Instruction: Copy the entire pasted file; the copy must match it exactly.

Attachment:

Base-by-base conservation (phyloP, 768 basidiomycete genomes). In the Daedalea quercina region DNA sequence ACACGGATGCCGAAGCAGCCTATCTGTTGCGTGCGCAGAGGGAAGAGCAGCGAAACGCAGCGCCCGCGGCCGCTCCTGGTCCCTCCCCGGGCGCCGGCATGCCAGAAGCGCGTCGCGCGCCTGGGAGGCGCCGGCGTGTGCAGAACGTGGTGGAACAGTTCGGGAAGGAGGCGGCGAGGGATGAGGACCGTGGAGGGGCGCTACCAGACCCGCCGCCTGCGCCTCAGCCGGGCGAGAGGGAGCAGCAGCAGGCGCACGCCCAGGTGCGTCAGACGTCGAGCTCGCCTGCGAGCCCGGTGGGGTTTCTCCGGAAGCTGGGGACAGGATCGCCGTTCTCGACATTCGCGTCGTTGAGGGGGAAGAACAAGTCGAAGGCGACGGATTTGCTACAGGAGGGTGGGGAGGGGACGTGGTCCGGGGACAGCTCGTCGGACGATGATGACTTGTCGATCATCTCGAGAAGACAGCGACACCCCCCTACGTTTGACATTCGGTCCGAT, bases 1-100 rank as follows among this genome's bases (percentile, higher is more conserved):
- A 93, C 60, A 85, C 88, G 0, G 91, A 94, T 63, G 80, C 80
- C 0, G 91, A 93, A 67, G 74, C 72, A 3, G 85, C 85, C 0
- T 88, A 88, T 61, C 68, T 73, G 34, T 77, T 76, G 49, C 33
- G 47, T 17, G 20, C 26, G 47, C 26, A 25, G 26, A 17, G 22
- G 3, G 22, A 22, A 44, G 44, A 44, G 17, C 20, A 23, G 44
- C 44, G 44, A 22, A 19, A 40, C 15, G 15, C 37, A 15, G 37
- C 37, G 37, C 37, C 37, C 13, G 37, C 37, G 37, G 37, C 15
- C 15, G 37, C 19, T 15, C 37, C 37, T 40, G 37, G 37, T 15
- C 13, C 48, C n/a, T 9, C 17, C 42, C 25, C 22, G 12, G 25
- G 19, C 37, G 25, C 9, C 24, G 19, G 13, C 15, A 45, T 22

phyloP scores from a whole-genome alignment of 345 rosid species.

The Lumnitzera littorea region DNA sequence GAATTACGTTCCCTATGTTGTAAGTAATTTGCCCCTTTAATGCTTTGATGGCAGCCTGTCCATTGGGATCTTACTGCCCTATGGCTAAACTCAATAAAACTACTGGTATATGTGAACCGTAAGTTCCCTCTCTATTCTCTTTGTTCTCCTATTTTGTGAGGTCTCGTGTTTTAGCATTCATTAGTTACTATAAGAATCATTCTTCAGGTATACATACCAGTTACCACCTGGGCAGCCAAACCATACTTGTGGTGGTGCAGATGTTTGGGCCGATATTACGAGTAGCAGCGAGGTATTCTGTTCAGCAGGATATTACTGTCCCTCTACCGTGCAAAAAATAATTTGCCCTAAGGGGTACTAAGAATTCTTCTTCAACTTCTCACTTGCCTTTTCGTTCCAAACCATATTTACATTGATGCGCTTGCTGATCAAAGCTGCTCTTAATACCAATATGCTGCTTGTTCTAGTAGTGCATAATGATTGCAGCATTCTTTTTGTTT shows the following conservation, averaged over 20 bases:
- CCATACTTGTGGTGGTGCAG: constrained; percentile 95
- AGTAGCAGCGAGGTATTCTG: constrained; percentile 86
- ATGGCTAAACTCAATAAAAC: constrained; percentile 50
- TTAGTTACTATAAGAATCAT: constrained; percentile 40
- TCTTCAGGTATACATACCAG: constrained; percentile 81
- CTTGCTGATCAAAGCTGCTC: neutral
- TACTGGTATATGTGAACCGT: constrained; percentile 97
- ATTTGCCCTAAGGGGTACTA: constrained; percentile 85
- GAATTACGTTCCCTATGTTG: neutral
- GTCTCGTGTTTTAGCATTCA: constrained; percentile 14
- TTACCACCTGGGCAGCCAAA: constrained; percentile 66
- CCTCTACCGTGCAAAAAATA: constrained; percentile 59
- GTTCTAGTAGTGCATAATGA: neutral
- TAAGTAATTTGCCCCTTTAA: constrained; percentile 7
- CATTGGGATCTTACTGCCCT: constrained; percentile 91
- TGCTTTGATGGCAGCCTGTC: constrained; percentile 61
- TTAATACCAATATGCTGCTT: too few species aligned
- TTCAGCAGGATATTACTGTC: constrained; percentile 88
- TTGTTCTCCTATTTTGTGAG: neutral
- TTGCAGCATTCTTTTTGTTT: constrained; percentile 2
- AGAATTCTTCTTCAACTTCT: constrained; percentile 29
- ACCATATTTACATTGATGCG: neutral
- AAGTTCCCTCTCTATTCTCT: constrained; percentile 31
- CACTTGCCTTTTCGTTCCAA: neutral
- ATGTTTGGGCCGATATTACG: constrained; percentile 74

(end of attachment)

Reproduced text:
Base-by-base conservation (phyloP, 768 basidiomycete genomes). In the Daedalea quercina region DNA sequence ACACGGATGCCGAAGCAGCCTATCTGTTGCGTGCGCAGAGGGAAGAGCAGCGAAACGCAGCGCCCGCGGCCGCTCCTGGTCCCTCCCCGGGCGCCGGCATGCCAGAAGCGCGTCGCGCGCCTGGGAGGCGCCGGCGTGTGCAGAACGTGGTGGAACAGTTCGGGAAGGAGGCGGCGAGGGATGAGGACCGTGGAGGGGCGCTACCAGACCCGCCGCCTGCGCCTCAGCCGGGCGAGAGGGAGCAGCAGCAGGCGCACGCCCAGGTGCGTCAGACGTCGAGCTCGCCTGCGAGCCCGGTGGGGTTTCTCCGGAAGCTGGGGACAGGATCGCCGTTCTCGACATTCGCGTCGTTGAGGGGGAAGAACAAGTCGAAGGCGACGGATTTGCTACAGGAGGGTGGGGAGGGGACGTGGTCCGGGGACAGCTCGTCGGACGATGATGACTTGTCGATCATCTCGAGAAGACAGCGACACCCCCCTACGTTTGACATTCGGTCCGAT, bases 1-100 rank as follows among this genome's bases (percentile, higher is more conserved):
- A 93, C 60, A 85, C 88, G 0, G 91, A 94, T 63, G 80, C 80
- C 0, G 91, A 93, A 67, G 74, C 72, A 3, G 85, C 85, C 0
- T 88, A 88, T 61, C 68, T 73, G 34, T 77, T 76, G 49, C 33
- G 47, T 17, G 20, C 26, G 47, C 26, A 25, G 26, A 17, G 22
- G 3, G 22, A 22, A 44, G 44, A 44, G 17, C 20, A 23, G 44
- C 44, G 44, A 22, A 19, A 40, C 15, G 15, C 37, A 15, G 37
- C 37, G 37, C 37, C 37, C 13, G 37, C 37, G 37, G 37, C 15
- C 15, G 37, C 19, T 15, C 37, C 37, T 40, G 37, G 37, T 15
- C 13, C 48, C n/a, T 9, C 17, C 42, C 25, C 22, G 12, G 25
- G 19, C 37, G 25, C 9, C 24, G 19, G 13, C 15, A 45, T 22

phyloP scores from a whole-genome alignment of 345 rosid species.

The Lumnitzera littorea region DNA sequence GAATTACGTTCCCTATGTTGTAAGTAATTTGCCCCTTTAATGCTTTGATGGCAGCCTGTCCATTGGGATCTTACTGCCCTATGGCTAAACTCAATAAAACTACTGGTATATGTGAACCGTAAGTTCCCTCTCTATTCTCTTTGTTCTCCTATTTTGTGAGGTCTCGTGTTTTAGCATTCATTAGTTACTATAAGAATCATTCTTCAGGTATACATACCAGTTACCACCTGGGCAGCCAAACCATACTTGTGGTGGTGCAGATGTTTGGGCCGATATTACGAGTAGCAGCGAGGTATTCTGTTCAGCAGGATATTACTGTCCCTCTACCGTGCAAAAAATAATTTGCCCTAAGGGGTACTAAGAATTCTTCTTCAACTTCTCACTTGCCTTTTCGTTCCAAACCATATTTACATTGATGCGCTTGCTGATCAAAGCTGCTCTTAATACCAATATGCTGCTTGTTCTAGTAGTGCATAATGATTGCAGCATTCTTTTTGTTT shows the following conservation, averaged over 20 bases:
- CCATACTTGTGGTGGTGCAG: constrained; percentile 95
- AGTAGCAGCGAGGTATTCTG: constrained; percentile 86
- ATGGCTAAACTCAATAAAAC: constrained; percentile 50
- TTAGTTACTATAAGAATCAT: constrained; percentile 40
- TCTTCAGGTATACATACCAG: constrained; percentile 81
- CTTGCTGATCAAAGCTGCTC: neutral
- TACTGGTATATGTGAACCGT: constrained; percentile 97
- ATTTGCCCTAAGGGGTACTA: constrained; percentile 85
- GAATTACGTTCCCTATGTTG: neutral
- GTCTCGTGTTTTAGCATTCA: constrained; percentile 14
- TTACCACCTGGGCAGCCAAA: constrained; percentile 66
- CCTCTACCGTGCAAAAAATA: constrained; percentile 59
- GTTCTAGTAGTGCATAATGA: neutral
- TAAGTAATTTGCCCCTTTAA: constrained; percentile 7
- CATTGGGATCTTACTGCCCT: constrained; percentile 91
- TGCTTTGATGGCAGCCTGTC: constrained; percentile 61
- TTAATACCAATATGCTGCTT: too few species aligned
- TTCAGCAGGATATTACTGTC: constrained; percentile 88
- TTGTTCTCCTATTTTGTGAG: neutral
- TTGCAGCATTCTTTTTGTTT: constrained; percentile 2
- AGAATTCTTCTTCAACTTCT: constrained; percentile 29
- ACCATATTTACATTGATGCG: neutral
- AAGTTCCCTCTCTATTCTCT: constrained; percentile 31
- CACTTGCCTTTTCGTTCCAA: neutral
- ATGTTTGGGCCGATATTACG: constrained; percentile 74